southern calling


It started after living across the country for about a year doing work with a campus ministry in Florida. Every six or seven months or so, I would get this deep-seated urge, and it would be like clockwork, like seasonal allergies or the day pitchers and catchers report (last Tuesday!)

The South is calling for me once again.

Wife and I were supposed to be starting to get ready for a trip to Memphis this Spring with our good friends Carrie and Andy, the latter whose blog I am more than happy to commend to you over on the right under the section titled ‘Hello, friends.’ Alas, our plans were dashed when we realized that we were doubling the size of our family.

Still, the urge is there. Wanderlust unfulfilled, and it eats at me.

A while back, I wrote in this space that I often found myself driving to work on US Route 60 and feeling the urge to keep driving and end up in Louisville, or parts beyond. That itch keeps coming back. Memphis, Louisville, the Carolinas, the Gulf, somewhere, anywhere in the South. Last time, it was fueled by an existential morass, this time, just because I want to take a vacation that doesn’t include going home. (No offense, Mom. I love coming home; it would just be nice to go somewhere else. Love you!)

So, last week, wife and I had breakfast at a national chain which prominently features Southern cuisine that is nearly ubiquitous on every major highway and byway in the country, where we were, by far, the youngest of the clientele in the room, when the calling hit me again. I even–with about 37% seriousness–asked wife if she wanted to drive to Louisville. She politely informed me that we could, but we’d have to be home by 9.

I know I’m not alone in my wanderlust; my cousin–whose floor is the preeminent feminist religious studies scholar known to mankind and ceiling is somewhere approaching our next global overlord–and I often have talked of our mutual wanderlust. She actually has been able to fulfill her wanderlust, time and again visiting the far reaches of the planet.

My ambitions are somewhat more muted: I just want some down home biscuits and [preferably red-eye] gravy and to be able to go to a juke joint or jazz club on a given Saturday night. And visit Rev. Al Green’s church.

We of Upper Midwestern American stock tend to be too practical for our own good. We tear down the past to make way for the future; after all, what good does that old building serve? It’s inefficient and we could most certainly do better. (Often fair points, admittedly.) The South has a different kind of cultural ethos: those buildings have a story, families have history, experiences are shared. It has a sense of place that the North tends to lack. I don’t know if that’s because it’s different, or because I tend to appreciate that kind of perspective–perhaps a bit of both. And, having lived there even for just under a year and needing to travel back home every few months, I’m probably ruined for life.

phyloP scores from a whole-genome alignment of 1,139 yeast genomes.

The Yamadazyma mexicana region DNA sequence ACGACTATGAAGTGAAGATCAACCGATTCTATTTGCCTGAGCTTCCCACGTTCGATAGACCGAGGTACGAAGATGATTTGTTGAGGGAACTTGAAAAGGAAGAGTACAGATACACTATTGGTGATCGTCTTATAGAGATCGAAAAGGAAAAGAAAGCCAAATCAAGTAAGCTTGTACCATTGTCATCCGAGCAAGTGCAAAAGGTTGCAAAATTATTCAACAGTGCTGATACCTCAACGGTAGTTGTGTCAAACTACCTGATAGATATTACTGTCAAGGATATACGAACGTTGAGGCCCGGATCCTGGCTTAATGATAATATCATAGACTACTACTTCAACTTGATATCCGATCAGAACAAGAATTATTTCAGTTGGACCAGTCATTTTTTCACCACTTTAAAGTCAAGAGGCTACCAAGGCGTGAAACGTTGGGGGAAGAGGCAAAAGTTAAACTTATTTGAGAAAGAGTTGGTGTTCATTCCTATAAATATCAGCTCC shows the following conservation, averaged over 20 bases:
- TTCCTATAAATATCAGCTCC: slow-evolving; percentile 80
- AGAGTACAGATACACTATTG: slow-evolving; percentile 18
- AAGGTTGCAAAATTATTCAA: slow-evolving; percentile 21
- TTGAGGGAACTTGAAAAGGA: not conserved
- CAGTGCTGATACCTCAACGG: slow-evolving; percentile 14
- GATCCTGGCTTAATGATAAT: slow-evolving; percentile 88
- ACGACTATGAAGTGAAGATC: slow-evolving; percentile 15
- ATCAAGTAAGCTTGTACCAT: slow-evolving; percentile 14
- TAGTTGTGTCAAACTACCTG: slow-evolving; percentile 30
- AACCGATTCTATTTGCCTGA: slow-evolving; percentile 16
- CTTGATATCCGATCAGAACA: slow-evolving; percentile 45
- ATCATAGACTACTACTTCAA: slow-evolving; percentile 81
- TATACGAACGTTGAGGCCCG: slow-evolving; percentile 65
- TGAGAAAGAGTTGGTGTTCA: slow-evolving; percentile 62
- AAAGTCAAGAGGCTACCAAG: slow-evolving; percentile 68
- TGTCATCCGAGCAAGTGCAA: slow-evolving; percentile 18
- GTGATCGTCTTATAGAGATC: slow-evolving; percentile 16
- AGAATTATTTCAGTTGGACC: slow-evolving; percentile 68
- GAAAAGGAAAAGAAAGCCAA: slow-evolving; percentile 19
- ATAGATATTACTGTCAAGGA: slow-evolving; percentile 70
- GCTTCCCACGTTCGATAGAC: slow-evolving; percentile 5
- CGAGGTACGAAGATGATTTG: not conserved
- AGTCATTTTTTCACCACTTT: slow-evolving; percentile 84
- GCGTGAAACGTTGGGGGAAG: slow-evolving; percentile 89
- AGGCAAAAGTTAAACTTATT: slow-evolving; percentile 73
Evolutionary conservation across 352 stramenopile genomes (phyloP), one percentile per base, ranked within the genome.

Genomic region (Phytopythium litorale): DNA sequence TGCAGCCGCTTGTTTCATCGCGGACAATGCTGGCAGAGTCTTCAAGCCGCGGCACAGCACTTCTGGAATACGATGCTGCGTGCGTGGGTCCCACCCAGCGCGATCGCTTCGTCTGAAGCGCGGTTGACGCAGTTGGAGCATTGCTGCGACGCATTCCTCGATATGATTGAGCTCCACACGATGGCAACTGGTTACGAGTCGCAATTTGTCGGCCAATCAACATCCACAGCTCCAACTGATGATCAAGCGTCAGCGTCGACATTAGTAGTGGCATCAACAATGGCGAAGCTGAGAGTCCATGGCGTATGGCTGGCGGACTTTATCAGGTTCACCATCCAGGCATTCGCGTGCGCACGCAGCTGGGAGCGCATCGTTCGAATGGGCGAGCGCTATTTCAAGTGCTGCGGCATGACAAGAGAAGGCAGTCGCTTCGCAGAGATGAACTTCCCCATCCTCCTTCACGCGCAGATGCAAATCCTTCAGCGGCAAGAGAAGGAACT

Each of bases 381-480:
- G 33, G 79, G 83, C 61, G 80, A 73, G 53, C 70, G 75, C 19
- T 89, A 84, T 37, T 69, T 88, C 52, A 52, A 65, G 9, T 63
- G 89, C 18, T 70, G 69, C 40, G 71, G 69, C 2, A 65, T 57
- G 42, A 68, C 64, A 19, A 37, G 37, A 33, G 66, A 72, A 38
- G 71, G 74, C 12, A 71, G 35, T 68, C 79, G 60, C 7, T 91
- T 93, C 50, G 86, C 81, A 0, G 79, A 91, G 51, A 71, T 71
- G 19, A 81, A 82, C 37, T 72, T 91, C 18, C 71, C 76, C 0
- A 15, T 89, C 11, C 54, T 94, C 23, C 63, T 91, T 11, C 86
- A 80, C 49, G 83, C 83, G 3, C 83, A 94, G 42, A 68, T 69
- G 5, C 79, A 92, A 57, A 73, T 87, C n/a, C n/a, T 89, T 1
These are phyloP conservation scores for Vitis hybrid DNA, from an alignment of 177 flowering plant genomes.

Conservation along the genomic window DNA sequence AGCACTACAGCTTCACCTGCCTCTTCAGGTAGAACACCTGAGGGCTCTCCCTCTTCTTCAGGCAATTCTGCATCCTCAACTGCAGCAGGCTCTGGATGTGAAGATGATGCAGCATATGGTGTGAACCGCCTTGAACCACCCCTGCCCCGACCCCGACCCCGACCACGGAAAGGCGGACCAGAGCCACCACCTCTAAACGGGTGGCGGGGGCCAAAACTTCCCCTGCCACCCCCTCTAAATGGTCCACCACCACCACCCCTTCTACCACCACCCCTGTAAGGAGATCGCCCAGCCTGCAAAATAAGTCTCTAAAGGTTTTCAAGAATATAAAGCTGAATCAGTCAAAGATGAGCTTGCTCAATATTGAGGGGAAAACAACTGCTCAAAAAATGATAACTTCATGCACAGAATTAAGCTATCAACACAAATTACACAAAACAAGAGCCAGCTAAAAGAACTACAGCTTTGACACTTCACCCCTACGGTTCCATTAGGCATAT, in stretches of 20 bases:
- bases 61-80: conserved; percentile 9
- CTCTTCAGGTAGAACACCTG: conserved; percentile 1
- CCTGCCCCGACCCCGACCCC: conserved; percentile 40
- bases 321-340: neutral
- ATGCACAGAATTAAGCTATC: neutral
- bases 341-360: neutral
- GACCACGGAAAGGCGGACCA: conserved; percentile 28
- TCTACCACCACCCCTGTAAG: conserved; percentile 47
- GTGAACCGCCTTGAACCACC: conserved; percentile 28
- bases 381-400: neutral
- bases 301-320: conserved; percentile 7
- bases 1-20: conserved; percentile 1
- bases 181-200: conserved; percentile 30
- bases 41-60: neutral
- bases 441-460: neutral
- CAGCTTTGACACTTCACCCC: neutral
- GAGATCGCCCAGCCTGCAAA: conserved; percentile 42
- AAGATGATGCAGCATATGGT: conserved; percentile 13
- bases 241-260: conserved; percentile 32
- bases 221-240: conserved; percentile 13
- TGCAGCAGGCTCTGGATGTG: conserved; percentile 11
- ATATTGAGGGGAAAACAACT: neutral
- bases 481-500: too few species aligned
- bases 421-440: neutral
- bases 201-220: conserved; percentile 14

And, living here in Mecca, I find myself so close to it I often feel like [NERD ALERT!] Osgiliath in the shadow of Mordor, except Mordor in this case is someplace spewing awesome and where people actually want to go. So maybe not, but you get the idea.

Now that beans are on the way, and so many logistical and practical questions loom large, it will probably be a while before we’ll be able to fulfill my wanderlust and return to the South. At least then we’ll be able to share our love for the South with our children and hopefully get them raised right on blues, jazz, gospel and first generation rock and roll, teaching them the value of shared cultural experience and showing them the things and places that have shaped and helped us become the people their parents are, strangers in a strange land seeking to make the different familiar and the familiar different.

Don’t get me wrong, we are content to be where we are–though it can and often does drive me crazy–and plan on putting our roots down here. But that doesn’t change the fact that, every few months or so, I’ll see that eastbound lane and feel my brain fight my hands to keep the steering wheel headed in the right direction.

It is the right direction. Isn’t it?

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